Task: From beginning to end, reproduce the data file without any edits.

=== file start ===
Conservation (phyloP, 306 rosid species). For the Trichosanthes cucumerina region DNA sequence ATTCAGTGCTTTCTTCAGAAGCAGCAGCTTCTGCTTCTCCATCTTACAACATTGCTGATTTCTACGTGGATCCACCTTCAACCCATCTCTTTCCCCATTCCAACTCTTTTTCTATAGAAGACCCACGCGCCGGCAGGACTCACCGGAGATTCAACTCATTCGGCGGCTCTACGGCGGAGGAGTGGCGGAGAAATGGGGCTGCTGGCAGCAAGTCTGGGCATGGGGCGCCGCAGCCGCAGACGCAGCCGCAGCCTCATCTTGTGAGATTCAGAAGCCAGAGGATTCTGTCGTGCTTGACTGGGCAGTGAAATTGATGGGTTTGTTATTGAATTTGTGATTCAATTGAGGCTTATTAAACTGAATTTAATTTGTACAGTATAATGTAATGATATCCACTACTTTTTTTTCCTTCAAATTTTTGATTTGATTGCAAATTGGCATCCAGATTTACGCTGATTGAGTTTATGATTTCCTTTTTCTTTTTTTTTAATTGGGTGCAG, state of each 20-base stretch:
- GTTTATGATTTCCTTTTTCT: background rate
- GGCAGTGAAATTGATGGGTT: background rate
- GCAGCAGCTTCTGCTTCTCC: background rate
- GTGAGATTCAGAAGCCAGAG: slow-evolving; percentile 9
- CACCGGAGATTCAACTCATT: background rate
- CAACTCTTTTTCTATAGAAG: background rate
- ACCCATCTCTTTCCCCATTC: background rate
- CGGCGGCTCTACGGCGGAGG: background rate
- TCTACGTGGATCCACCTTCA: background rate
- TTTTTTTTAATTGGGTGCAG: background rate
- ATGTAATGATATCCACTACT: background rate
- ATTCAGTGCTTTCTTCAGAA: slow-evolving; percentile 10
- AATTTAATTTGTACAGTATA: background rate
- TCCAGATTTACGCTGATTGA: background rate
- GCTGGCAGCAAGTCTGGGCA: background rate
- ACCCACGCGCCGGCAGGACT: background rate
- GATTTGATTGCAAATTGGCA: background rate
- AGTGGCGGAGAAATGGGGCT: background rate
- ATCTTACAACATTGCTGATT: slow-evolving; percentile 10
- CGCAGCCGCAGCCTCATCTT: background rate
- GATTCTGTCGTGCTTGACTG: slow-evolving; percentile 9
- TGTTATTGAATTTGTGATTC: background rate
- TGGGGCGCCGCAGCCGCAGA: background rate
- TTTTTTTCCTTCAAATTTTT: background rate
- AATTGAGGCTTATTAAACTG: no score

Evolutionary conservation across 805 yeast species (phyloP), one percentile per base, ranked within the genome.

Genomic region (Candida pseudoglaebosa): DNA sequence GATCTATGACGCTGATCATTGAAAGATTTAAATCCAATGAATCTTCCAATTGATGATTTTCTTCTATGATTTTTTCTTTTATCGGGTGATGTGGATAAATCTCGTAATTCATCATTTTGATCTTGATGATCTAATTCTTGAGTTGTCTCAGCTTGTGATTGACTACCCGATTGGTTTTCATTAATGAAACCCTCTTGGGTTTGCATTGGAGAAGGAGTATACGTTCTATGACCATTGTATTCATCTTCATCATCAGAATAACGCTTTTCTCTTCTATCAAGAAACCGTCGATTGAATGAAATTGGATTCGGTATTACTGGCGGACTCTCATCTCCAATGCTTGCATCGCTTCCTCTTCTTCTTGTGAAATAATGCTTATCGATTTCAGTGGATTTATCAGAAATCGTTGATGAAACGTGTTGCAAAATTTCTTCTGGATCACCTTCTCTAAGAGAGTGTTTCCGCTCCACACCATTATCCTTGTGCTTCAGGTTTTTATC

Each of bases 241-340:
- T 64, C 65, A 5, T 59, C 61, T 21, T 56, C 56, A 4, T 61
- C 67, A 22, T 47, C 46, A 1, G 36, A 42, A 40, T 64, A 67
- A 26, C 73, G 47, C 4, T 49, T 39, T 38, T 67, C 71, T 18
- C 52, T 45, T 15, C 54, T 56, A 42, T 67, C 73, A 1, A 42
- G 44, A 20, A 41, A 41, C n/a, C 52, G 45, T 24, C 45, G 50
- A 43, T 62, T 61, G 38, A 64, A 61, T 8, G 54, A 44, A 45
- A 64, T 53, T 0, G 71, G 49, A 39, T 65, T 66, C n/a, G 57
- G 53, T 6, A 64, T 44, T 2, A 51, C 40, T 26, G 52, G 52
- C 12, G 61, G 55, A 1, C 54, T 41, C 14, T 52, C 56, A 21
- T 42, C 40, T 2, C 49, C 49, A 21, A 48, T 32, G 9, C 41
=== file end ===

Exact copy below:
Conservation (phyloP, 306 rosid species). For the Trichosanthes cucumerina region DNA sequence ATTCAGTGCTTTCTTCAGAAGCAGCAGCTTCTGCTTCTCCATCTTACAACATTGCTGATTTCTACGTGGATCCACCTTCAACCCATCTCTTTCCCCATTCCAACTCTTTTTCTATAGAAGACCCACGCGCCGGCAGGACTCACCGGAGATTCAACTCATTCGGCGGCTCTACGGCGGAGGAGTGGCGGAGAAATGGGGCTGCTGGCAGCAAGTCTGGGCATGGGGCGCCGCAGCCGCAGACGCAGCCGCAGCCTCATCTTGTGAGATTCAGAAGCCAGAGGATTCTGTCGTGCTTGACTGGGCAGTGAAATTGATGGGTTTGTTATTGAATTTGTGATTCAATTGAGGCTTATTAAACTGAATTTAATTTGTACAGTATAATGTAATGATATCCACTACTTTTTTTTCCTTCAAATTTTTGATTTGATTGCAAATTGGCATCCAGATTTACGCTGATTGAGTTTATGATTTCCTTTTTCTTTTTTTTTAATTGGGTGCAG, state of each 20-base stretch:
- GTTTATGATTTCCTTTTTCT: background rate
- GGCAGTGAAATTGATGGGTT: background rate
- GCAGCAGCTTCTGCTTCTCC: background rate
- GTGAGATTCAGAAGCCAGAG: slow-evolving; percentile 9
- CACCGGAGATTCAACTCATT: background rate
- CAACTCTTTTTCTATAGAAG: background rate
- ACCCATCTCTTTCCCCATTC: background rate
- CGGCGGCTCTACGGCGGAGG: background rate
- TCTACGTGGATCCACCTTCA: background rate
- TTTTTTTTAATTGGGTGCAG: background rate
- ATGTAATGATATCCACTACT: background rate
- ATTCAGTGCTTTCTTCAGAA: slow-evolving; percentile 10
- AATTTAATTTGTACAGTATA: background rate
- TCCAGATTTACGCTGATTGA: background rate
- GCTGGCAGCAAGTCTGGGCA: background rate
- ACCCACGCGCCGGCAGGACT: background rate
- GATTTGATTGCAAATTGGCA: background rate
- AGTGGCGGAGAAATGGGGCT: background rate
- ATCTTACAACATTGCTGATT: slow-evolving; percentile 10
- CGCAGCCGCAGCCTCATCTT: background rate
- GATTCTGTCGTGCTTGACTG: slow-evolving; percentile 9
- TGTTATTGAATTTGTGATTC: background rate
- TGGGGCGCCGCAGCCGCAGA: background rate
- TTTTTTTCCTTCAAATTTTT: background rate
- AATTGAGGCTTATTAAACTG: no score

Evolutionary conservation across 805 yeast species (phyloP), one percentile per base, ranked within the genome.

Genomic region (Candida pseudoglaebosa): DNA sequence GATCTATGACGCTGATCATTGAAAGATTTAAATCCAATGAATCTTCCAATTGATGATTTTCTTCTATGATTTTTTCTTTTATCGGGTGATGTGGATAAATCTCGTAATTCATCATTTTGATCTTGATGATCTAATTCTTGAGTTGTCTCAGCTTGTGATTGACTACCCGATTGGTTTTCATTAATGAAACCCTCTTGGGTTTGCATTGGAGAAGGAGTATACGTTCTATGACCATTGTATTCATCTTCATCATCAGAATAACGCTTTTCTCTTCTATCAAGAAACCGTCGATTGAATGAAATTGGATTCGGTATTACTGGCGGACTCTCATCTCCAATGCTTGCATCGCTTCCTCTTCTTCTTGTGAAATAATGCTTATCGATTTCAGTGGATTTATCAGAAATCGTTGATGAAACGTGTTGCAAAATTTCTTCTGGATCACCTTCTCTAAGAGAGTGTTTCCGCTCCACACCATTATCCTTGTGCTTCAGGTTTTTATC

Each of bases 241-340:
- T 64, C 65, A 5, T 59, C 61, T 21, T 56, C 56, A 4, T 61
- C 67, A 22, T 47, C 46, A 1, G 36, A 42, A 40, T 64, A 67
- A 26, C 73, G 47, C 4, T 49, T 39, T 38, T 67, C 71, T 18
- C 52, T 45, T 15, C 54, T 56, A 42, T 67, C 73, A 1, A 42
- G 44, A 20, A 41, A 41, C n/a, C 52, G 45, T 24, C 45, G 50
- A 43, T 62, T 61, G 38, A 64, A 61, T 8, G 54, A 44, A 45
- A 64, T 53, T 0, G 71, G 49, A 39, T 65, T 66, C n/a, G 57
- G 53, T 6, A 64, T 44, T 2, A 51, C 40, T 26, G 52, G 52
- C 12, G 61, G 55, A 1, C 54, T 41, C 14, T 52, C 56, A 21
- T 42, C 40, T 2, C 49, C 49, A 21, A 48, T 32, G 9, C 41